1. That old trope about John Titor ( time traveler BS) was based on the futures need to back in time to fetch an old IBM that they could use to correct a problem in future time. Nice story but pure BS. However, like the article, I am old enough to have lived through old legacy systems that no one lese could work on but me. Like an old WEM batching computer that still used floppy drives for back up and updates. It also had chip memory because because hard drives did not exist when it was built. I was the 40 year veteran that got the late night calls when there were problems.

  2. A short vignette for your enjoyment. My home has a basement sump pump that discharges occasional heavy rainfall, the clothes washer discharge and laundry sink drain. Been functional for 20 years. In 2020 I had a forced air furnace replaced. The fan circuit was in a junction box that also had the pump supply circuit. The replacement was done in one day, with a total demo needed. The power wiring was moved to a different location, but the junction box still contained the pump circuit. My wife washed a load of clothes several days later and the basement flooded. No damage but frustrating to clean up the mess. The washer was old, so I assumed the pump was the problem. Washed another load (under close supervision) and everything worked as needed. Curious, I was. Next day, another washer load, basement floods. However when I opened the basement door and flipped on the light, the sump pump ran and cleared the area. Turns out the electrician who wired in the furnace had miss wired the feed from the original pump circuit to the lighting supply. So, lights on, pump runs, lights off basement floods. Why he did not mark the circuits when removing / replacing them shows a lack of experience. And caused a ton of problems. I called the installer and he (same electrician) came over and fixed the issue. He will probably not make that mistake again. But it does emphasize the fact that we are rapidly losing the ability to accomplish even simple tasks. And I for one, am very sad about that.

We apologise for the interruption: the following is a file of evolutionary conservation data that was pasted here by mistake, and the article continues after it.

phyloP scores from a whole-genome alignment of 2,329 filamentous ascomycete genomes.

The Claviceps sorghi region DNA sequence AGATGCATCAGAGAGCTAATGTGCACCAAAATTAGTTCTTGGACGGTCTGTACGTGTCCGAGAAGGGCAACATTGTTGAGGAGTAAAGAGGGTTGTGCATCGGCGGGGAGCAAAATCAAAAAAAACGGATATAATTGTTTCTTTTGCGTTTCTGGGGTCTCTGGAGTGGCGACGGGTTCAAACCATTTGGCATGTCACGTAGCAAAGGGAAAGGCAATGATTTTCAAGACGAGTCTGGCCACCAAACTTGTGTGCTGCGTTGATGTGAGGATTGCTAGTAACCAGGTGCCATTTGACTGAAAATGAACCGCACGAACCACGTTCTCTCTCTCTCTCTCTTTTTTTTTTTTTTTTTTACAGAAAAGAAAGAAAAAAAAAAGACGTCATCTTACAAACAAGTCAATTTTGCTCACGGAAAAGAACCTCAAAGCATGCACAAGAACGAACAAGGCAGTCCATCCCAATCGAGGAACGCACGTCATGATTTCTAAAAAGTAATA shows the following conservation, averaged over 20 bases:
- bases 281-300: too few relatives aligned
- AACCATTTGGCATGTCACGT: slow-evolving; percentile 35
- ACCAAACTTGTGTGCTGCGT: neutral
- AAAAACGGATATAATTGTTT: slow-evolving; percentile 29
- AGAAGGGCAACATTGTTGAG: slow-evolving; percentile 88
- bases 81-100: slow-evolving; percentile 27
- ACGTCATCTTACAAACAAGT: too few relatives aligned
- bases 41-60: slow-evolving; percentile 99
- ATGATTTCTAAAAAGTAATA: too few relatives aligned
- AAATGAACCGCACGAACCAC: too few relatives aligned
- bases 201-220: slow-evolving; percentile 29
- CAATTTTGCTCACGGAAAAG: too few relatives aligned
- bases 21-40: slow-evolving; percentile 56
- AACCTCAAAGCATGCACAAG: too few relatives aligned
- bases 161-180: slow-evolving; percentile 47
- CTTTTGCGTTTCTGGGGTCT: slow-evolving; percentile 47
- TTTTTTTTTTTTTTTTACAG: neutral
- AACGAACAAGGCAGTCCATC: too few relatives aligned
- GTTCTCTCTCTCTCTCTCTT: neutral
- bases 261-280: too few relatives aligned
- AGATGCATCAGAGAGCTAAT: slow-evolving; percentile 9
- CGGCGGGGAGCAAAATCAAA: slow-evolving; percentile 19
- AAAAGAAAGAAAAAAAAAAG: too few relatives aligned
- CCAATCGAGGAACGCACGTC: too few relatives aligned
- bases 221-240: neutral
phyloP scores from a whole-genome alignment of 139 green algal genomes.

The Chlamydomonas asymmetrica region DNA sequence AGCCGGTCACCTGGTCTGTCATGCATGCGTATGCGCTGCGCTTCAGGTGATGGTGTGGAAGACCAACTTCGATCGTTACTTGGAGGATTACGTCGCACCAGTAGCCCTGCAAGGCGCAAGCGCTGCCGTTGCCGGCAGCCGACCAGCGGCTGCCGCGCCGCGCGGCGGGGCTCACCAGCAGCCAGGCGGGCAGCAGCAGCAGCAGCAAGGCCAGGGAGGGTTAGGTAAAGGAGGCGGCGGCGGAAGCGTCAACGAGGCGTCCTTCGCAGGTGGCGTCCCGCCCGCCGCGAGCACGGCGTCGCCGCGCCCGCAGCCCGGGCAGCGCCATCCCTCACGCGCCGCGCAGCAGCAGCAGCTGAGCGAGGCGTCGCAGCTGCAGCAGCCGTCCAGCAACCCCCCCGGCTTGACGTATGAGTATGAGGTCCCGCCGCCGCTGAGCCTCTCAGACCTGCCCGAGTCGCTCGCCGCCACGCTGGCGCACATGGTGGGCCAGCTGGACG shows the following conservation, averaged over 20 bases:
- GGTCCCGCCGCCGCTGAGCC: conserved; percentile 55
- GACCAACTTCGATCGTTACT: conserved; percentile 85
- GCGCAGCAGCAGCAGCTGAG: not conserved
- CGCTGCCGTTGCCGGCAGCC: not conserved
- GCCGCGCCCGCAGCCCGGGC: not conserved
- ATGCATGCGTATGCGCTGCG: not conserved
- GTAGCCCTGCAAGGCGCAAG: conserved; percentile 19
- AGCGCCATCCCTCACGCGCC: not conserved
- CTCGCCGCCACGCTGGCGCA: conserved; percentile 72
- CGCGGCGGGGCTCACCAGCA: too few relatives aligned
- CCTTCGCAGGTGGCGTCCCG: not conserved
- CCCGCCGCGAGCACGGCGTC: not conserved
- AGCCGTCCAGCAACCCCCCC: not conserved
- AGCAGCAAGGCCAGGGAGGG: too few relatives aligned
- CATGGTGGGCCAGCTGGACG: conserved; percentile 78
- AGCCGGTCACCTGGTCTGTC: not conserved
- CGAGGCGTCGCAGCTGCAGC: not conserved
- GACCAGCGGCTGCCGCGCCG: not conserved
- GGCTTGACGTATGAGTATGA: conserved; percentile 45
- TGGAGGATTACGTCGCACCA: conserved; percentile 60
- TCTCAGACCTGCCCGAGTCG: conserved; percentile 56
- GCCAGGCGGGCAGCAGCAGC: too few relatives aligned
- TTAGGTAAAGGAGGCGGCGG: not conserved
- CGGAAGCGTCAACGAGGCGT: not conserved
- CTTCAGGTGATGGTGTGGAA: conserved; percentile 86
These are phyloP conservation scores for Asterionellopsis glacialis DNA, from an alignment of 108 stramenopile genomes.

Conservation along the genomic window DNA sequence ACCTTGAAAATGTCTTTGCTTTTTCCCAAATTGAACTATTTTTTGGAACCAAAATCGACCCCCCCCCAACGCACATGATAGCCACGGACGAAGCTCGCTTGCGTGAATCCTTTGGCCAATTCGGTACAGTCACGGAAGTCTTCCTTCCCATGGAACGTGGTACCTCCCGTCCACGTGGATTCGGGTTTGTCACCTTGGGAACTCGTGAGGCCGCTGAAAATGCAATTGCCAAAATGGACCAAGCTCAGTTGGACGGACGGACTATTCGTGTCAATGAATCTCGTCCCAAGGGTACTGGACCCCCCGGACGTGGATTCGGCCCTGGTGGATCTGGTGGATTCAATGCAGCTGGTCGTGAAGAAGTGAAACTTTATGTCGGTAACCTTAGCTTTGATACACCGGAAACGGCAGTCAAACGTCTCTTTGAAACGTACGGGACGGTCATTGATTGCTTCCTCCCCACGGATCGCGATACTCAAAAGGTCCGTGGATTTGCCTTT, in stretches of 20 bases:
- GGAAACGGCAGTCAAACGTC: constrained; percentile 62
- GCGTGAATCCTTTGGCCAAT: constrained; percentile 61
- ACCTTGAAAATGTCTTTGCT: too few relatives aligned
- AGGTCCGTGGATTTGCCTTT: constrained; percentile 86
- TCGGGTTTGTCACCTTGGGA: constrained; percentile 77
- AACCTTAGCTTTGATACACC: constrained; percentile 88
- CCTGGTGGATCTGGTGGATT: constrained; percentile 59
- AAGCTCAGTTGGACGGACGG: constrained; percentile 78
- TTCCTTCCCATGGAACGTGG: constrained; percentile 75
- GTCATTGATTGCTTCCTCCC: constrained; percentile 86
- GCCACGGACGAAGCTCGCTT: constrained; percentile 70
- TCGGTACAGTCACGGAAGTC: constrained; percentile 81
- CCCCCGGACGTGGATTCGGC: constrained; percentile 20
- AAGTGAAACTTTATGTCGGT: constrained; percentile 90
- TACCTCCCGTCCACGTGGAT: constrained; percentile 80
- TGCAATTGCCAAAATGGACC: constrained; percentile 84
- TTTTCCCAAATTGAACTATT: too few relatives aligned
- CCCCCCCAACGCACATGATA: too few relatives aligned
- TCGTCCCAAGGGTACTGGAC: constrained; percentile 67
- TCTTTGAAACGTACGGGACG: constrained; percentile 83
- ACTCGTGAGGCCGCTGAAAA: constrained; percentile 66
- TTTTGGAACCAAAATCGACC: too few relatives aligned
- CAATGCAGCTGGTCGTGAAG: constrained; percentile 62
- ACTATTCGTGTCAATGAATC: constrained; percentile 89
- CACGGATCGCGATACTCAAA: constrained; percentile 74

3. The more advanced a civilization is, the less resilient it is in the long run unless the standards are kept.

    And it was never more valid than today that
    “Tough men create safety,
    Safety engenders weak men,
    Weak men engender weak societies,
    Weak societies engender tyrannies.”

    We could re-write it as
    “Able men create civilization,
    Safety and comfort engender men without abilities,